The smaller the cross-sectional area of any given wire, the greater the resistance for any given length, all other factors being equal. A wire with greater resistance will dissipate a greater amount of heat energy for any given amount of current, the power being equal to P=I2R.
Dissipated power due to a conductor’s resistance manifests itself in the form of heat, and excessive heat can be damaging to a wire (not to mention objects near the wire), especially considering the fact that most wires are insulated with a plastic or rubber coating, which can melt and burn. Thin wires will, therefore, tolerate less current than thick wires, all other factors being equal. A conductor’s current-carrying limit is known as its ampacity.
Primarily for reasons of safety, certain standards for electrical wiring have been established within the United States, and are specified in the National Electrical Code (NEC). Typical NEC wire ampacity tables will show allowable maximum currents for different sizes and applications of wire. Though the melting point of copper theoretically imposes a limit on wire ampacity, the materials commonly employed for insulating conductors melt at temperatures far below the melting point of copper, and so practical ampacity ratings are based on the thermal limits of the insulation. Voltage dropped as a result of excessive wire resistance is also a factor in sizing conductors for their use in circuits, but this consideration is better assessed through more complex means (which we will cover in this chapter). A table derived from an NEC listing is shown for example:
|Insulation:||RUW, T||THW, THWN||FEP, FEPB|
|Size||Current Rating||Current Rating||Current Rating|
|AWG||@ 60 degrees C||@ 75 degrees C||@ 90 degrees C|
* = estimated values; normally, these small wire sizes are not manufactured with these insulation types
Notice the substantial ampacity differences between same-size wires with different types of insulation. This is due, again, to the thermal limits (60°, 75°, 90°) of each type of insulation material.
These ampacity ratings are given for copper conductors in “free air” (maximum typical air circulation), as opposed to wires placed in conduit or wire trays. As you will notice, the table fails to specify ampacities for small wire sizes. This is because the NEC concerns itself primarily with power wiring (large currents, big wires) rather than with wires common to low-current electronic work.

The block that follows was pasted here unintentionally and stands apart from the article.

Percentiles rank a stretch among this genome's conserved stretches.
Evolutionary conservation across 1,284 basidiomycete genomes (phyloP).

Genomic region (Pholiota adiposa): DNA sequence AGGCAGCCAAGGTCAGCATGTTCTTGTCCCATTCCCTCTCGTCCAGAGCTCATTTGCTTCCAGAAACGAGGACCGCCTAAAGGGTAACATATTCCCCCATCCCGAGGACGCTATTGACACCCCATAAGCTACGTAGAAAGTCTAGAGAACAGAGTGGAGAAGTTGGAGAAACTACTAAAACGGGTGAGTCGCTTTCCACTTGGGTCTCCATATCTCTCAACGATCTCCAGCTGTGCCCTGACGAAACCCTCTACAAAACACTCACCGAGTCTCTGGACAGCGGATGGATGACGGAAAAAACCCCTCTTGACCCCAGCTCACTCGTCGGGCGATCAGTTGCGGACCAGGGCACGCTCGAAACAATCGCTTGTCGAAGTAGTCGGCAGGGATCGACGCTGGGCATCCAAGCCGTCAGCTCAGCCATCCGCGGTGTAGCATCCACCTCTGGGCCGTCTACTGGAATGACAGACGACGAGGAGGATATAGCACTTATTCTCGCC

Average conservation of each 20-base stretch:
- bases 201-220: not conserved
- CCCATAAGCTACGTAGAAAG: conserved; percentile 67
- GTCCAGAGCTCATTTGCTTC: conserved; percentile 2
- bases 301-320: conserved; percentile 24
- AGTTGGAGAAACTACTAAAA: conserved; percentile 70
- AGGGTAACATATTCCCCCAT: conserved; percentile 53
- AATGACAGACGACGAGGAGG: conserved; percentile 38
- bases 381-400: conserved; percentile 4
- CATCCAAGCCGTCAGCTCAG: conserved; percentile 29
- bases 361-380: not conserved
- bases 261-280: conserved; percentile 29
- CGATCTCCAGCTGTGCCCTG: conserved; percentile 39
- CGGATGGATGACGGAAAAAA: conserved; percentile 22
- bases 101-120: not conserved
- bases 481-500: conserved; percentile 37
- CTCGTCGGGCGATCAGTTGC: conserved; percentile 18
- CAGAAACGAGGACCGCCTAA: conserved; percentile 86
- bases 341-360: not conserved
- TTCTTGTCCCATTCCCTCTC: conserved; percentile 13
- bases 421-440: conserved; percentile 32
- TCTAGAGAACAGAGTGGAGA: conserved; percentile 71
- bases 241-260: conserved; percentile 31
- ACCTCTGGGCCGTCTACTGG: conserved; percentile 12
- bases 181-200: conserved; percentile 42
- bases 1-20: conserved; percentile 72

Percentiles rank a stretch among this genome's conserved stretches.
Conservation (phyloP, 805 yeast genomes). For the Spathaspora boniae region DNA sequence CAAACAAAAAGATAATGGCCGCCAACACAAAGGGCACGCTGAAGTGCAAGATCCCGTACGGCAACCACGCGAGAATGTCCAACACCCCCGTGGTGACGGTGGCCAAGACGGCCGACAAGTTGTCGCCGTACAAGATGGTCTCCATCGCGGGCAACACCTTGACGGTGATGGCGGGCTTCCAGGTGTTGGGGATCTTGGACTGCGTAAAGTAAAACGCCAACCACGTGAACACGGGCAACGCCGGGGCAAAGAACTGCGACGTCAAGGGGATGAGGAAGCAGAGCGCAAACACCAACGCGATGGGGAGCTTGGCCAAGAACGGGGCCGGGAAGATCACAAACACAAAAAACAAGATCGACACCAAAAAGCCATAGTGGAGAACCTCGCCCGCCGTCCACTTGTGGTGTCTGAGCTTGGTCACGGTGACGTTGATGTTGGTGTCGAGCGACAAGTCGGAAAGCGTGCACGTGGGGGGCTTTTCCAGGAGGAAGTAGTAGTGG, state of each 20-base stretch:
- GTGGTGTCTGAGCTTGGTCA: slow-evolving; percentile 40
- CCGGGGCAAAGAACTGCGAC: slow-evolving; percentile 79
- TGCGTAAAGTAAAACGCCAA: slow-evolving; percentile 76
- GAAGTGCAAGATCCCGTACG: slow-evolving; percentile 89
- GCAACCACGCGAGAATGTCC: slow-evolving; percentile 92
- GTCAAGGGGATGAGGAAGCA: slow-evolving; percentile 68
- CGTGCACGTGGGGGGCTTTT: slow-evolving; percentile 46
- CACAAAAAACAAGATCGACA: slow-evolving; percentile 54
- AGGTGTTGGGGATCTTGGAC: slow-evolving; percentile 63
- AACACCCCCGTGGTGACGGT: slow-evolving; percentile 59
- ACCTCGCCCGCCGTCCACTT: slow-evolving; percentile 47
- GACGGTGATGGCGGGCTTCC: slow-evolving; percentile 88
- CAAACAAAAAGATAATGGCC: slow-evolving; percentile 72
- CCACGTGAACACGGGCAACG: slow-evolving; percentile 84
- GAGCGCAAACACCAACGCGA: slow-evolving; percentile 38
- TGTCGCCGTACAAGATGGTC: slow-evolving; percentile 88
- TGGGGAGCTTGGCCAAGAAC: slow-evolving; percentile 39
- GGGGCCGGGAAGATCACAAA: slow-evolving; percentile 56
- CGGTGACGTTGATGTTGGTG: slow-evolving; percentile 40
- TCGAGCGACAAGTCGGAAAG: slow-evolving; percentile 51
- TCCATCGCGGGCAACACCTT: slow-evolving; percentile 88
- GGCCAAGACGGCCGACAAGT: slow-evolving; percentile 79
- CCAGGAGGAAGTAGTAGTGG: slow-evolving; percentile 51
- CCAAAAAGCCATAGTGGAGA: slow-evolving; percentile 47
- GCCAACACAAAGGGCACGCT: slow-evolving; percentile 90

There is meaning in the letter sequences used to identify conductor types, and these letters usually refer to properties of the conductor’s insulating layer(s). Some of these letters symbolize individual properties of the wire while others are simply abbreviations. For example, the letter “T” by itself means “thermoplastic” as an insulation material, as in “TW” or “THHN.” However, the three-letter combination “MTW” is an abbreviation for Machine Tool Wire, a type of wire whose insulation is made to be flexible for use in machines experiencing significant motion or vibration.
Therefore, a “THWN” conductor has Thermoplastic insulation, is Heat resistant to 75° Celsius, is rated for Wet conditions, and comes with a Nylon outer jacketing.
Letter codes like these are only used for general-purpose wires such as those used in households and businesses. For high-power applications and/or severe service conditions, the complexity of conductor technology defies classification according to a few letter codes. Overhead power line conductors are typically bare metal, suspended from towers by glass, porcelain, or ceramic mounts known as insulators. Even so, the actual construction of the wire to withstand physical forces both static (dead weight) and dynamic (wind) loading can be complex, with multiple layers and different types of metals wound together to form a single conductor. Large, underground power conductors are sometimes insulated by paper, then enclosed in a steel pipe filled with pressurized nitrogen or oil to prevent water intrusion. Such conductors require support equipment to maintain fluid pressure throughout the pipe.
Other insulating materials find use in small-scale applications. For instance, the small-diameter wire used to make electromagnets (coils producing a magnetic field from the flow of electrons) are often insulated with a thin layer of enamel. The enamel is an excellent insulating material and is very thin, allowing many “turns” of wire to be wound in a small space.
In Partnership with Rohde & Schwarz
by Dale Wilson
by Aaron Carman
by Duane Benson